Partners across the nation have recognized this opportunity and seized it. In just a few short months, we already have commitments from multifamily owners representing 200,000 apartments, including some of the largest affordable housing and market-rate developers in the country.
This is a great start, but we won't be satisfied until every eligible owner takes part. So to all of you out there who can help-the owners, utilities, financial entities and more-I ask you to join us.
Doing so will be good for all of our families and their futures. And I look forward to working with you to cut energy waste.
I also look forward to working with you to increase the use of renewable energy. For the first time, as part of the President's Climate Action Plan, we are setting a renewable energy target for affordable housing.
Frankly, our focus over the past few years has been on efficiency and conservation, and rightly so. Now we want to build on that foundation by focusing on scaling up solar and other renewables.
Specifically, we want to more than triple on-site renewable energy in federally assisted housing to 100 megawatts by the year, 2020. Again, this represents an important opportunity to support industries of the future and shape healthier communities.
We want to see more successes like the Hispanic Housing Development Corporation's Las Moradas affordable housing property in Chicago. As one of our Energy Innovation Fund grantees, they recently closed on a multi-million dollar New Markets Tax Credit project, and leveraged utility incentives to finance solar for their rooftops.
As a result, they've seen a 25% reduction in electricity and are saving thousands annually. Imagine the potential of on-site renewables if it reached the over 5 million units of federally assisted housing in this country. We can and must reach this goal.
In fact, we see this as a key component of building a more economically and environmentally resilient future. And I thank the USGBC for their support of these efforts.
Through their Green Building Information Gateway, they have created a place where owners, investors and other stakeholders can come together to connect, accelerate the use of on-site renewables and reach this new federal target.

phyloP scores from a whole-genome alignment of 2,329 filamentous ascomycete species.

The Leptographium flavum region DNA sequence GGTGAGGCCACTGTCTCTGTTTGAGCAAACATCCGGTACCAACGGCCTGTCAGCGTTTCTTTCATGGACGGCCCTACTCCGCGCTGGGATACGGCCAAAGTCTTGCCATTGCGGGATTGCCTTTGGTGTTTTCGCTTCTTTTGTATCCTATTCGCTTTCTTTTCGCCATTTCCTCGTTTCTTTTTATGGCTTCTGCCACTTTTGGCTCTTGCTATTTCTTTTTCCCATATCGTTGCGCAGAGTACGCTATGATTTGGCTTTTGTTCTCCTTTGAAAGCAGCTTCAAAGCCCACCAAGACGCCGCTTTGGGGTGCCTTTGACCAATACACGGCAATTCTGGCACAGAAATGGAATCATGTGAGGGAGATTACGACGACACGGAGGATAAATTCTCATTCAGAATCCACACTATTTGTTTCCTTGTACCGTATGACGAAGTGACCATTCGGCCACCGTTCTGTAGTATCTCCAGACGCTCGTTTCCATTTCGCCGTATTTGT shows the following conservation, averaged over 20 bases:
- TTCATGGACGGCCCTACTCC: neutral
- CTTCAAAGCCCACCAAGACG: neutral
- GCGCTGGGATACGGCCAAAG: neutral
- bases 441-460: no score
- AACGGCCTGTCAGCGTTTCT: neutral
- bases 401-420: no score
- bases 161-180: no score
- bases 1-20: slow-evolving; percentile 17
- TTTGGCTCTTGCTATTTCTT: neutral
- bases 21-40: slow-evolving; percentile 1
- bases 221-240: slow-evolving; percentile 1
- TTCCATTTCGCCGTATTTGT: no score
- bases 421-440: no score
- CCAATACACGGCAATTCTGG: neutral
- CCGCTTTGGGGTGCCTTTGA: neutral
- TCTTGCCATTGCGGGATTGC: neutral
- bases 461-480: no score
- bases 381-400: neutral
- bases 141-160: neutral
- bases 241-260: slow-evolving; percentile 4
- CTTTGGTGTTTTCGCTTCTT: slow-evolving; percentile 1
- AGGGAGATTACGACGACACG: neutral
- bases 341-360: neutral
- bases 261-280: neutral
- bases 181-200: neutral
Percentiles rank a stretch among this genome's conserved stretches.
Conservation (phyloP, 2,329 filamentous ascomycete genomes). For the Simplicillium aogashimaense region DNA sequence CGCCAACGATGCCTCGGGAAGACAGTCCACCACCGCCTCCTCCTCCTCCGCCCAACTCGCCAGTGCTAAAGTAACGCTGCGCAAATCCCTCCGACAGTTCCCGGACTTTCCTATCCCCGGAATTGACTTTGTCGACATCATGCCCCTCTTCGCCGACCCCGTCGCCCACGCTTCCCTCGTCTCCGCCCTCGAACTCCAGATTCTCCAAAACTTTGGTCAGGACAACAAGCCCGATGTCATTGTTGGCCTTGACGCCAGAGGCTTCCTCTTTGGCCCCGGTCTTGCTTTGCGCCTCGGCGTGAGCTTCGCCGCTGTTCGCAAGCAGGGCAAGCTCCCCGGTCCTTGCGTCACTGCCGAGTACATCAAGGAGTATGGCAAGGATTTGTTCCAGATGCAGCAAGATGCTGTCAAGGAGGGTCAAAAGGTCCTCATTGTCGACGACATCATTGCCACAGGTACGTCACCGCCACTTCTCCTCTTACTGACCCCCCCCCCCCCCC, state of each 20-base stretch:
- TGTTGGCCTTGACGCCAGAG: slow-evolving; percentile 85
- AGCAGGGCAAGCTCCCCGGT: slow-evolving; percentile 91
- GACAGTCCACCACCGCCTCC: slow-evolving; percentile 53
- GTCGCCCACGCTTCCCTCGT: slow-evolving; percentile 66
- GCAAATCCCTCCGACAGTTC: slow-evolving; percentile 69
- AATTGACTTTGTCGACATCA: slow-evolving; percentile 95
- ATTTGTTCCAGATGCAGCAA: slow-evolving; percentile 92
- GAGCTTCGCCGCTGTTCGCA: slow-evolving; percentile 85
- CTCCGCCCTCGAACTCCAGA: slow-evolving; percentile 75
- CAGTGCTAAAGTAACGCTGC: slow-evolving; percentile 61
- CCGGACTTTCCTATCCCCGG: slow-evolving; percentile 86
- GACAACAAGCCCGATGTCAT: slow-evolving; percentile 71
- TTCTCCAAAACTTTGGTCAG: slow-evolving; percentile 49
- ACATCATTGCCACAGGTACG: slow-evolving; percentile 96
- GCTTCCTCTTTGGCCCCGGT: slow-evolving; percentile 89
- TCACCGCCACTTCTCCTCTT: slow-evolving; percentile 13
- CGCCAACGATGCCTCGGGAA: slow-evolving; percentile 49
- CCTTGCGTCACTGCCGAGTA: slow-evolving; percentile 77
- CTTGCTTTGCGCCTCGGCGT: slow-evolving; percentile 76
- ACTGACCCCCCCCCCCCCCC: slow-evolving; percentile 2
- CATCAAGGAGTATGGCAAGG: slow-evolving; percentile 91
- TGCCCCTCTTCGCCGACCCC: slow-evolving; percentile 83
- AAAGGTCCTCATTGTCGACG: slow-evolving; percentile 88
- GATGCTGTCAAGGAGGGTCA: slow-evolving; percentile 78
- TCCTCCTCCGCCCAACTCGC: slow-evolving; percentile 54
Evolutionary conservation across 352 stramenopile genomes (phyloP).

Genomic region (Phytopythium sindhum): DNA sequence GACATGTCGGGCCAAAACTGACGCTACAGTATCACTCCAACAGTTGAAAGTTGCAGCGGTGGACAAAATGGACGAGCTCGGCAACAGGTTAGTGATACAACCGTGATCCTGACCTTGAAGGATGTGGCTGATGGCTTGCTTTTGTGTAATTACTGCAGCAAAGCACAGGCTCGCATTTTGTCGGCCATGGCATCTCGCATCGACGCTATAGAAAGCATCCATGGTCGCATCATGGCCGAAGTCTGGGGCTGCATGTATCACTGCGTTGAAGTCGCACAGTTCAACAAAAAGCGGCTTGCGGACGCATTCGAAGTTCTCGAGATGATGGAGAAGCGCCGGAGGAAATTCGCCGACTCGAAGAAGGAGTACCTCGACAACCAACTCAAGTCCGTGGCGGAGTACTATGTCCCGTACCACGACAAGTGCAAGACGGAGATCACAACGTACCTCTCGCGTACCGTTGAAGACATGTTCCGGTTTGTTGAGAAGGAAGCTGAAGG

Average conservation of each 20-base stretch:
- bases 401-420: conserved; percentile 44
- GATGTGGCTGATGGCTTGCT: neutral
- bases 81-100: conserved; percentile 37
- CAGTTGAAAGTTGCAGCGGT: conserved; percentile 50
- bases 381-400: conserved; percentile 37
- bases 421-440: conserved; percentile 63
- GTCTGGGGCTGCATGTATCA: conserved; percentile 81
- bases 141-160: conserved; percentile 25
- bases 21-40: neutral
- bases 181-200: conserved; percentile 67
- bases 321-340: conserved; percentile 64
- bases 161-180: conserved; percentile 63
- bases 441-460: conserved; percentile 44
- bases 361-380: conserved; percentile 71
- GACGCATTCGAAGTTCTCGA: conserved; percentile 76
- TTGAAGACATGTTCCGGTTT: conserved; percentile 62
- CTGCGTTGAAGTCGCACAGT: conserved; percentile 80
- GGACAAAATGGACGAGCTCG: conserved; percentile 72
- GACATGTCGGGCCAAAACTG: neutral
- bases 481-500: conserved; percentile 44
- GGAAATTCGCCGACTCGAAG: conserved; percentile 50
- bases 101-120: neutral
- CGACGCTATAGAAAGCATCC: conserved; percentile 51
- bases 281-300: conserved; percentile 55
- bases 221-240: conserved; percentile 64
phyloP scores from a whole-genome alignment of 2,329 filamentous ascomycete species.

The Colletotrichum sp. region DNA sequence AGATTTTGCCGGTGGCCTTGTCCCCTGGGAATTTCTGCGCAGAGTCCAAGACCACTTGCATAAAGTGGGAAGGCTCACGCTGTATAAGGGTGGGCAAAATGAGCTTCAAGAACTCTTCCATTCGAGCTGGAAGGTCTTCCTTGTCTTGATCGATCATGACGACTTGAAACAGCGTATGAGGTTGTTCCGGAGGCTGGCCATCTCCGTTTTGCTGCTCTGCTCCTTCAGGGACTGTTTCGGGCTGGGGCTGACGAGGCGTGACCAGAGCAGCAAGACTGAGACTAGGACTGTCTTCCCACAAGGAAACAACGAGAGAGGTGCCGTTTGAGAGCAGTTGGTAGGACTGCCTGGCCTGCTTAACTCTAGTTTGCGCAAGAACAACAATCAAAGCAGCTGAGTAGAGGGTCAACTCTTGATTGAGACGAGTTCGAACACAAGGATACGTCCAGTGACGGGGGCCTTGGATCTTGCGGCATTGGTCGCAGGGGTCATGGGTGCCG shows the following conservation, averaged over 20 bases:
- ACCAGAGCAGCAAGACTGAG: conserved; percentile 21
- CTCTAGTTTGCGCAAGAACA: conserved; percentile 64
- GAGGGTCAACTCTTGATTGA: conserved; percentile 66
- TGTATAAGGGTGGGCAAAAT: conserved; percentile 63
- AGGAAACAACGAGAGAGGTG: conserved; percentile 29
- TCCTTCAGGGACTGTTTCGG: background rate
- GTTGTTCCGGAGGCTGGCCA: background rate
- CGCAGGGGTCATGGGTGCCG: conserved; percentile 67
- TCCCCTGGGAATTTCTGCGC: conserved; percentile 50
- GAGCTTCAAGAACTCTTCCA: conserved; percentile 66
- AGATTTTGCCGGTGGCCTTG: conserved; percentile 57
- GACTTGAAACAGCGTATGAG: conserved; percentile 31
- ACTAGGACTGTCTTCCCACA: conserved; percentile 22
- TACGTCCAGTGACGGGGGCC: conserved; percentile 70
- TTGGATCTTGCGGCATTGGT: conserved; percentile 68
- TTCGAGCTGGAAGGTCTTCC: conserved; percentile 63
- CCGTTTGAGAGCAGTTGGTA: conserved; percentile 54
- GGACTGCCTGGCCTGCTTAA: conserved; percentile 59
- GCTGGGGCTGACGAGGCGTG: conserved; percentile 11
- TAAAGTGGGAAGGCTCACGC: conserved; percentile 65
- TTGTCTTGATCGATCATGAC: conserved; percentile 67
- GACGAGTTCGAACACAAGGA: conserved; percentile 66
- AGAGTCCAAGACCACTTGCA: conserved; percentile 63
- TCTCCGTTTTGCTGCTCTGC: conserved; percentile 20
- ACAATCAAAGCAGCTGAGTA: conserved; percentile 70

But to complete this mission-and support low-carbon, resilient communities-we are going to need all of you to participate. It's going to take owners, installers, manufactures, municipalities and a wide-variety of partners to make these initiatives a success.
So, I ask for your help. Together, bound by shared interests and goals, we can make a difference for both the health and wealth of communities.
These are outcomes worth fighting for. So let's fight for them together.
As I close my remarks, I'd be remiss if I didn't mention that we come together today as the world marks the 50th Anniversary of the passing of President John F. Kennedy.
Naturally, it's a time to look back and honor his life and legacy. On a personal note, I literally would not be serving as HUD Secretary today if not for him because it was his idea to start the agency, formally announcing it in a State of the Union address to fulfill the goal of creating a suitable environment for every family.
And in the larger picture, as I was preparing my remarks today, I thought back to his famous speech at American University, where he sent a message to the world about his strategy for peace. It took place in the cold war era, a time full of conflict and uncertainty between international parties.
But rather than focus on disagreements, he choose to remind the global community of all that it had in common saying that "in the final analysis, our most basic common link is that we all inhabit this small planet. We all breathe the same air. We all cherish our children's future. And we are all mortal."
Here we are 50 years later, and those words still ring true. And it's those sentiments that have brought all of us-representing roughly 90 countries-here in one place today.
We all want better for the next generation. We all want to expand opportunity. We all want stronger communities. We all want a healthier planet. And by working together, we can advance these goals.
The only question is if we, as a global community, have the commitment and will to do it. And I think the answer is clear to all of us: yes, we do.
I know this because you have stood up against some very loud voices of opposition to your work. I know this because you have demonstrated it by innovating in ways that are benefiting both bottom lines and the common good. That's why I've been proud to work with many of you to advance the President's agenda. And I look forward to working with even more of you in the years ahead.
Let's stand up for our future. Let's prepare every community for the risks of extreme weather, cut energy waste in half and double renewable energy.
And let's create an environmentally and economically resilient future for this small planet we all inhabit.